Gil Scott-Heron, spoken word, jazz muscian, singer and 70s underground stalwart passed away recently. His music was tough and was one of the loudest protest voices in the African-American movement.  He is remembered now as an infuential influence on early rap and hip-hop musicians.  Here's a listen to 5 of his most remembered songs.

The image above was taken a year and month before his death at the Coachella Music Festival.

  • 5

    Home Is There The Hatred Is

    Listening this, I can imagine Gil Scott-Heron walking down the streets of his adopted home of Harlem during the gritty 70s. Junkies, rundown housing and rampant crime mesh with the driving beat to this one.

  • 4

    When You Are Who You Are

    My personal favorite Gil Scott-Heron song is from his Pieces of a Man release. That album was his second release and the melodic than the spoken word, beat poetry sound of his first album.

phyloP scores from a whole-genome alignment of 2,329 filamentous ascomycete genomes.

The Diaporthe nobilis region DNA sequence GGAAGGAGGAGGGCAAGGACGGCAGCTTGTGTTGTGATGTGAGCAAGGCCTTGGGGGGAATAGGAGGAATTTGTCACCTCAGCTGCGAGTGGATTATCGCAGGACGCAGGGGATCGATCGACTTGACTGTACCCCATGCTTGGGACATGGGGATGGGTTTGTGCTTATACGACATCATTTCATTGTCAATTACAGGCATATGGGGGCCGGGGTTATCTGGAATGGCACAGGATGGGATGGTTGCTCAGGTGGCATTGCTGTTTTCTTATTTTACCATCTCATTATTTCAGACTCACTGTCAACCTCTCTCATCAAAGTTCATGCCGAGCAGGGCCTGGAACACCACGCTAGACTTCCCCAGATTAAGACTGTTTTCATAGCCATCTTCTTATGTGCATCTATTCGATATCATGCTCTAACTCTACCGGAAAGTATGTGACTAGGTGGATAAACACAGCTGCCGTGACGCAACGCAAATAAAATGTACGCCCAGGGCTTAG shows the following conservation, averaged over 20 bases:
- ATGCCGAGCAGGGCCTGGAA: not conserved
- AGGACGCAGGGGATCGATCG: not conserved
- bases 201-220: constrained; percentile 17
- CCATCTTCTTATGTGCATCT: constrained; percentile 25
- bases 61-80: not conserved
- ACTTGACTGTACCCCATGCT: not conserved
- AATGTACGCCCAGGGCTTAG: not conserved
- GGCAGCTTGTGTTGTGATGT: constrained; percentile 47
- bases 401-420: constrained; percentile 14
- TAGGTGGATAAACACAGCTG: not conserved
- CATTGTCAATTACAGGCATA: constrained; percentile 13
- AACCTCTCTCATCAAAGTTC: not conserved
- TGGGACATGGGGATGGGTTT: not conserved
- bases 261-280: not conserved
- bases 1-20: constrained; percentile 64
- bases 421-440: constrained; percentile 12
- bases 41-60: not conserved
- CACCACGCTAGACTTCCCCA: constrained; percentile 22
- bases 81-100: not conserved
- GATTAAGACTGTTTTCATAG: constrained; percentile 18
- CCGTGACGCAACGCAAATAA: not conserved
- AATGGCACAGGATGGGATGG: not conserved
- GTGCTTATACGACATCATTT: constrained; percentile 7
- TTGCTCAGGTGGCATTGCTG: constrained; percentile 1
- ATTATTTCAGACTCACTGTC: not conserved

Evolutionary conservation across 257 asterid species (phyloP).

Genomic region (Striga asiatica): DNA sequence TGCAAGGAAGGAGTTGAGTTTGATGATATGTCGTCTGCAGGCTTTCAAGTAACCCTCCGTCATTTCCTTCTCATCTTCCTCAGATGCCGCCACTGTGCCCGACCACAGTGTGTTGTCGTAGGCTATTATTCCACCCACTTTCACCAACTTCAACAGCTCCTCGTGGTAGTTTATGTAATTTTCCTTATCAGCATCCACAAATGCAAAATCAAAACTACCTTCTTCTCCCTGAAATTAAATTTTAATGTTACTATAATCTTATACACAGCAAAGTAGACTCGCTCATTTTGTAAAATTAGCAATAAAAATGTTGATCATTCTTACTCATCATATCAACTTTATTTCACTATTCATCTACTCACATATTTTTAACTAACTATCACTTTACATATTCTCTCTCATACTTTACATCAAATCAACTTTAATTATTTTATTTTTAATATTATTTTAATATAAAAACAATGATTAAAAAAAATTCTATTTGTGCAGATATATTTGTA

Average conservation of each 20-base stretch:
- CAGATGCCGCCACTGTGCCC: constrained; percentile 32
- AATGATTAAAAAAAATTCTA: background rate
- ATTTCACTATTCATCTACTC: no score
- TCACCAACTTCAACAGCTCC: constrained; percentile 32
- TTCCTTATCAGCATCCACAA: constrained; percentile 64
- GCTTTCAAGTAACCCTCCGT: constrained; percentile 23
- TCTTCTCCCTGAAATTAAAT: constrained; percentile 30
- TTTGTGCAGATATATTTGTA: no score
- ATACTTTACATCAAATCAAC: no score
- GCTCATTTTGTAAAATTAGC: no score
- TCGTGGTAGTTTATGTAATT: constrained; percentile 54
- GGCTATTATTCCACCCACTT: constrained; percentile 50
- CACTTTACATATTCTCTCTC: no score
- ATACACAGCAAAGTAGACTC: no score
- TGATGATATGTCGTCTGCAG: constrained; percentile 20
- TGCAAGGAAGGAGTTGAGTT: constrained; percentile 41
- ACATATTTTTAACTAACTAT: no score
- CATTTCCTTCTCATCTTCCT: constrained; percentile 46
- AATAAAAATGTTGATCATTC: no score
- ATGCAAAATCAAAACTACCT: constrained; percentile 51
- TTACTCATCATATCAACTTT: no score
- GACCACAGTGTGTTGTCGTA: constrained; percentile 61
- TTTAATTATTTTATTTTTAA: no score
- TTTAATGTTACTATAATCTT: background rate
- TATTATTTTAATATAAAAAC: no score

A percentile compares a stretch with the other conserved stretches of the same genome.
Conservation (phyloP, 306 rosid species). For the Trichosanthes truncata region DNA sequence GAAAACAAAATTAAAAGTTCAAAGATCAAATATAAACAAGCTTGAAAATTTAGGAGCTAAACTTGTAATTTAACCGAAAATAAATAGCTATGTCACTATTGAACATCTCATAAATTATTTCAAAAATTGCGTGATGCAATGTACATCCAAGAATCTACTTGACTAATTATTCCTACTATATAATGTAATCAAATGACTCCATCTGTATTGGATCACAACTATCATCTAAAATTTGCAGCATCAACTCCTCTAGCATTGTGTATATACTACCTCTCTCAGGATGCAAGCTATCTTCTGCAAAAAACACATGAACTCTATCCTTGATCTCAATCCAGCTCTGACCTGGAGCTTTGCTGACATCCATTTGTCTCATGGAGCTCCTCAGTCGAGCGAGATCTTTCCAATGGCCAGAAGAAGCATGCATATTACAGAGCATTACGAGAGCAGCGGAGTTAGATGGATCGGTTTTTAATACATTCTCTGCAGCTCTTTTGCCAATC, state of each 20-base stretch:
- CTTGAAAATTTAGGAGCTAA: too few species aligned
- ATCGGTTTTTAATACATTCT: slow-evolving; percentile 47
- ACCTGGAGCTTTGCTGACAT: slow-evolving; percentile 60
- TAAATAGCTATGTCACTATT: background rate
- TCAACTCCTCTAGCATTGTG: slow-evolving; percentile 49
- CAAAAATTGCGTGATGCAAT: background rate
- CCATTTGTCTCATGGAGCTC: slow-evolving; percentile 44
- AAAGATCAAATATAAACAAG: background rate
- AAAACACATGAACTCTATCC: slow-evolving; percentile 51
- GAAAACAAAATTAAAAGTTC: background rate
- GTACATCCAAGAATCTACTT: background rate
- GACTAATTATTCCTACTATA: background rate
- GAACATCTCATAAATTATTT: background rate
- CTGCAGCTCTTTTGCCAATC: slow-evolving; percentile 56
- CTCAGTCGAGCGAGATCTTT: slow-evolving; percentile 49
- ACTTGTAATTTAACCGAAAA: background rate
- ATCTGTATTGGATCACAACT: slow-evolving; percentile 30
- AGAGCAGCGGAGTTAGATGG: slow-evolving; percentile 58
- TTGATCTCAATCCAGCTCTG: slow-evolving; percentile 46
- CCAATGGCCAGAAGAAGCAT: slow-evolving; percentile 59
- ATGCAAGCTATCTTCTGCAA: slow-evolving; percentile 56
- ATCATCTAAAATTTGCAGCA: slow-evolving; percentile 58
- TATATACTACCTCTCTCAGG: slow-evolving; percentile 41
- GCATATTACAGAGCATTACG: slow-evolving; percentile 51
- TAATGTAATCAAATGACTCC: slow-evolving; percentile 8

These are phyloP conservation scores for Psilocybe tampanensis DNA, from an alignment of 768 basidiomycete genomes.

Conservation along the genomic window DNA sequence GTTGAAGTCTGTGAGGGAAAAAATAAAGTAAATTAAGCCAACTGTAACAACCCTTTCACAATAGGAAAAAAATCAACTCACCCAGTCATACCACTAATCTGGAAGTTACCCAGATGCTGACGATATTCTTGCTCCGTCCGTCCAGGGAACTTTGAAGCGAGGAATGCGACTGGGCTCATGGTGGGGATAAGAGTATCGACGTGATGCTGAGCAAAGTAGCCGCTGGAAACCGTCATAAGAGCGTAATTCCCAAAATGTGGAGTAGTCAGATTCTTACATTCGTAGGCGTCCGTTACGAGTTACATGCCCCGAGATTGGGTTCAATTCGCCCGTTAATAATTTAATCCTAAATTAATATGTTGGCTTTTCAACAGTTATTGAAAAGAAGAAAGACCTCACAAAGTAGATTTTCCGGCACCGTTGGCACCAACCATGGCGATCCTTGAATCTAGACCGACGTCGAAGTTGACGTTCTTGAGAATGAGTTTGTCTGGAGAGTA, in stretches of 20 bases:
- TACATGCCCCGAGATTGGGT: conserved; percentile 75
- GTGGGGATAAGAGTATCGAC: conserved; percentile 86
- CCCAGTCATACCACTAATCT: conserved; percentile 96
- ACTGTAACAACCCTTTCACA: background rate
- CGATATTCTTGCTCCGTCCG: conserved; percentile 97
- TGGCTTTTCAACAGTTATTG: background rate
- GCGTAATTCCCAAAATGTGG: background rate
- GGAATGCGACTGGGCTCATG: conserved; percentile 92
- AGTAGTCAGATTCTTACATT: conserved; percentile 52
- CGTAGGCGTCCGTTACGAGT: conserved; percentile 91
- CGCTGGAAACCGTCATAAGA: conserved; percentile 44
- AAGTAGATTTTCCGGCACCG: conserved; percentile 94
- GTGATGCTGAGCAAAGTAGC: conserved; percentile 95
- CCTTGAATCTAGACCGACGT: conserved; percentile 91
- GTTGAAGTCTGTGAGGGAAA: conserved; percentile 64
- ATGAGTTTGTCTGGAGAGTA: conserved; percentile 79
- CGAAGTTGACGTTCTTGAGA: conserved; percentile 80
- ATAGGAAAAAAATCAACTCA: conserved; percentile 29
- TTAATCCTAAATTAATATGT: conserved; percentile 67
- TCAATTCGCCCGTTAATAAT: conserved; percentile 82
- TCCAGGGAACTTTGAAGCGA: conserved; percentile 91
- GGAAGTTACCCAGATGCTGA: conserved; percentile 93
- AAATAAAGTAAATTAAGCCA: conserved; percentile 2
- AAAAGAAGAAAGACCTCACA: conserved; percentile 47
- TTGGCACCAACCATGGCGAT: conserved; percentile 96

• 3

    We Almost Lost Detroit

    The song refers to a near-meltdown as a nuclear plant south of Detroit in 1969 and is one of the most powerful anti-nuclear power songs ever written.

  • 2

    I'm New Here

    From Gil Scott-Heron's later years, I'm New Here is the title track to this final album. His sound has mellowed, but the fires of the belly don't quench so much with age.

  • 1

    The Revolution Will Not Be Televised

    Scott-Heron's best known song was released twice. The version here is the spoken-word version from Small Talk at 125th and Lenox.  Another version, with full instrumentation appears on his follow-up Pieces of a Man release.  This song is considered one of the most politically charged of all time.  However, is was such a song of its era, some, if not most, of the cultural refrences will be lost on younger listeners.

    It's interesting to listen to this song in light of the recent revolutions in the middle east and North Africa.  It appears that in this point in history revolutions may not be televised but they are Tweeted and spread on Facebook.